# Expected falling time of all $500$ random ants

The random ant question is asked in this post. I reproduce it below for completeness.

Question: $$500$$ ants are randomly put on a 1-foot string (independent uniform distribution for each ant between 0 and 1). Each ant randomly moves toward on end of the string (equal probability to the left or the right) at constant speed of 1 foot/minute until it falls of a t one end of the string. Also assume that the size of the ant is infinitely small. When two ants collide head-on, they both immediately change directions and keep on moving at 1 foot/min. What is the expected time for all ants to fall off the string?

The question above is equivalent to asking the expected value of the maximum of $$500$$ IID random variables with uniform distribution between $$0$$ and $$1$$.

We know that the expected value of $$\max(X_1,...,X_{500})$$ where $$X_1,...,X_{500}$$ are IID, is $$\frac{500}{501}$$, as shown in another post.

However, the answer given to the random ant question is $$\frac{499}{500},$$ which I fail to decipher.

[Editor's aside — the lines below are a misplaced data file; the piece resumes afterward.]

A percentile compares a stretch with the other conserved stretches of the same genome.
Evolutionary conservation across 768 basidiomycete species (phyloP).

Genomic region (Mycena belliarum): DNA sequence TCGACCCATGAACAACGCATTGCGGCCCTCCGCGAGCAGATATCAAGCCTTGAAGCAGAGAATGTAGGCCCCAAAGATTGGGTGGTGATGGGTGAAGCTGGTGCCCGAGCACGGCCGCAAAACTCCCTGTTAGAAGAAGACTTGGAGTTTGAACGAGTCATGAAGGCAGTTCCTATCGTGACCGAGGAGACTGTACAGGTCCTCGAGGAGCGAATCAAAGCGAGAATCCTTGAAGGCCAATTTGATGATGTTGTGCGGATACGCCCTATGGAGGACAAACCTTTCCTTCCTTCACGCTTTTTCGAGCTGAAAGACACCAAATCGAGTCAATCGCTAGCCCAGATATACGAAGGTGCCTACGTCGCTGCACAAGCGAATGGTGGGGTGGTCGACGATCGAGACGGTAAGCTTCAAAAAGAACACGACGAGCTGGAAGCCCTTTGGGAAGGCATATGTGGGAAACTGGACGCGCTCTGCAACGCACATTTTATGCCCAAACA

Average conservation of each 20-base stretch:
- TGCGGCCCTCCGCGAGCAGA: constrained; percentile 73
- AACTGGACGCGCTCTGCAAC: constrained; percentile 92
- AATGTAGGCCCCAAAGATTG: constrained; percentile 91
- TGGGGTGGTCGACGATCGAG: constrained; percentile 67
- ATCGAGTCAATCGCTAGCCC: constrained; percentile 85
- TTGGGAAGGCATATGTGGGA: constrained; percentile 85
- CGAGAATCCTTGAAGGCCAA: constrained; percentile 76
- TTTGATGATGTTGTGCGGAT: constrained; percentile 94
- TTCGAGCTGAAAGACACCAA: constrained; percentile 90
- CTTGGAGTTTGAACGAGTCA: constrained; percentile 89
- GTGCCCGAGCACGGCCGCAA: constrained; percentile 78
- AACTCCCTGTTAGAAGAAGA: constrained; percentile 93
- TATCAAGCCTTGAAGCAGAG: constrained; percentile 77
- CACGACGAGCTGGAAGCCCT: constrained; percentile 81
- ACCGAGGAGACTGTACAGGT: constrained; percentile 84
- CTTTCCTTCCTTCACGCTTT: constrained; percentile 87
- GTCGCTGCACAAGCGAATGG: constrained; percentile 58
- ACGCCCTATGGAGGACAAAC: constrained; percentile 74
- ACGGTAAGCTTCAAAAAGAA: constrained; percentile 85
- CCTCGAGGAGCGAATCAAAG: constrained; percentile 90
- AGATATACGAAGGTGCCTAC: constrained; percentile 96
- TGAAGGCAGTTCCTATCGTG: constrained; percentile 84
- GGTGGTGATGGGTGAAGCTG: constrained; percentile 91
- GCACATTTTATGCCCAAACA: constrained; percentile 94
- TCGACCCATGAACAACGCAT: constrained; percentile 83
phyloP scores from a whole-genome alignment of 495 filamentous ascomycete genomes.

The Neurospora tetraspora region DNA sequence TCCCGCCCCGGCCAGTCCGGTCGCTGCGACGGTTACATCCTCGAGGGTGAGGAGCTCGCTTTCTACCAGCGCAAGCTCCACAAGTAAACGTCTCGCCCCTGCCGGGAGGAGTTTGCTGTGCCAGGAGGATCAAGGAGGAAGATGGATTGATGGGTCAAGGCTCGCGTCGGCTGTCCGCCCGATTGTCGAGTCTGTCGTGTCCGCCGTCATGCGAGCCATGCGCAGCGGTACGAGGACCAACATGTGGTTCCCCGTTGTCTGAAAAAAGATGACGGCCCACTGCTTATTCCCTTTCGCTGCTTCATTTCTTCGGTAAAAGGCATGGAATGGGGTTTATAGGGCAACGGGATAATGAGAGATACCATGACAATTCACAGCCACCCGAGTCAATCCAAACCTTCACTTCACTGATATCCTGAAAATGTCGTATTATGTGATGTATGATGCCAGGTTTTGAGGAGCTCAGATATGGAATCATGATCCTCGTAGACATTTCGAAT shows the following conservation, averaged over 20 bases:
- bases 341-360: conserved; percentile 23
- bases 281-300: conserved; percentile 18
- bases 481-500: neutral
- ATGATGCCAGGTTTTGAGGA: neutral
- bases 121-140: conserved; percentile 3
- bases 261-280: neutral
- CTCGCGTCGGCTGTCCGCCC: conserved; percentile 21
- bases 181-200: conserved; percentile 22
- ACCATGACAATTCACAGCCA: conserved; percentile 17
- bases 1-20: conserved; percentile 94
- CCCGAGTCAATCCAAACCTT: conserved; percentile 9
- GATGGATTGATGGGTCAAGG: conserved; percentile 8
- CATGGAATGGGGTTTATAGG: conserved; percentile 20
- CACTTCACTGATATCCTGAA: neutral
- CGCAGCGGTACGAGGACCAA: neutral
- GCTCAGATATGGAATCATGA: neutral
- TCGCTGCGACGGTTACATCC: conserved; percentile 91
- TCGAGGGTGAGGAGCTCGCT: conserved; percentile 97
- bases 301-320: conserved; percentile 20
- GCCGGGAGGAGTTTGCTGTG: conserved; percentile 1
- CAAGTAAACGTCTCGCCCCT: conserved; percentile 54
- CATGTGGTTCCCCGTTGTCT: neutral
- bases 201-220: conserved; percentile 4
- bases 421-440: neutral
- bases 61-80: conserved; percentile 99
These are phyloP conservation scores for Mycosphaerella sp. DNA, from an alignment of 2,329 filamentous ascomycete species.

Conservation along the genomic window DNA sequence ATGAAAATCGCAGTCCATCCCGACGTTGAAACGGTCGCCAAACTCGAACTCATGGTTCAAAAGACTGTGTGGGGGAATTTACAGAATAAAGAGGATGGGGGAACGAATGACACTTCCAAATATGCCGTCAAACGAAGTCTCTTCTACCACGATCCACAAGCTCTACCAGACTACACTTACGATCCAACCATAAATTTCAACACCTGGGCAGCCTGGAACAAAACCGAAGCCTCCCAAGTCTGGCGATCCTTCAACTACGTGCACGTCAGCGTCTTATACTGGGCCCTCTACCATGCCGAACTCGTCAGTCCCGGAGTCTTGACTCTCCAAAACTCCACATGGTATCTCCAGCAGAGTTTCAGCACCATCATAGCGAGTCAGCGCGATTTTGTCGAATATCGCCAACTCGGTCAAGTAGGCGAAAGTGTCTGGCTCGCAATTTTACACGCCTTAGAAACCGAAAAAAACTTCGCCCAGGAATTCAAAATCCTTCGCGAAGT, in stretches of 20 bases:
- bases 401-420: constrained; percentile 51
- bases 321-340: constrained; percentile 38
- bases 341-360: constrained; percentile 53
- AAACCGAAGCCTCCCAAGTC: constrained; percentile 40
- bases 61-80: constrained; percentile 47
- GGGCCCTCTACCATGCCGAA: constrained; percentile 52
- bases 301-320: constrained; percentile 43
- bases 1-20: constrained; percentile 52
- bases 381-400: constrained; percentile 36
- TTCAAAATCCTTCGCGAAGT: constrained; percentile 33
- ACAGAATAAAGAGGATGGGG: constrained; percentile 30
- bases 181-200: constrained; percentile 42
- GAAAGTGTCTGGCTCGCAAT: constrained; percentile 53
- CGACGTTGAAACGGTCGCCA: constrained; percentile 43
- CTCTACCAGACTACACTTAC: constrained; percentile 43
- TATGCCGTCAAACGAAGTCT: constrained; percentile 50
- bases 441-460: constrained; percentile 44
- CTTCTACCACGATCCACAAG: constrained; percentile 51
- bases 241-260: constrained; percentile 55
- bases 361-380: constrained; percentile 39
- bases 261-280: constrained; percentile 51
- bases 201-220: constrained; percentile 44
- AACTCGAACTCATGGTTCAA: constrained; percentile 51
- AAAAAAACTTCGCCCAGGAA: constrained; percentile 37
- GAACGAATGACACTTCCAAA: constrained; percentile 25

• On a rather unrelated tangent that may be interesting or completely coincidental, a problem on the silver level USACO (USA Computing Olympiad) competition of December 2019 had a very similar problem if the solution to the problem could be of any help: usaco.org/index.php?page=viewproblem2&cpid=967 – Soham Konar Jan 1 at 3:11
• physics.montana.edu/avorontsov/teaching/problemoftheweek/… is also concluding $N/(N+1)$ as mentioned mean time when initially there were $N$ ants. – dan_fulea Jan 1 at 3:27
• Could you please point out where exactly the answer $\frac{499}{500}$ is given? I could find it neither in the post you linked to, nor in the one that it links to. – joriki Jan 1 at 4:20
• Actually the answer that I posted above comes from 'A practical guide to quantitative finance interview'. The book has exactly the same question above and the answer that it gives is $\frac{499}{500}.$ – Idonknow Jan 1 at 4:27

The guide that gives $$\frac{499}{500}$$ as an answer is wrong. You're right that it should be $$\frac{500}{501}$$.
• What if the ants were moving at a different speed. Instead of $1 foot/min$, what if they were moving at $x foot/min$? Would the answer simply be $\frac{500}{501}x$? – David May 6 at 13:31
• Can't edit my first comment anymore, but I think it's wrong. It should be $\frac{\frac{500}{501}}{x}$ – David May 6 at 13:38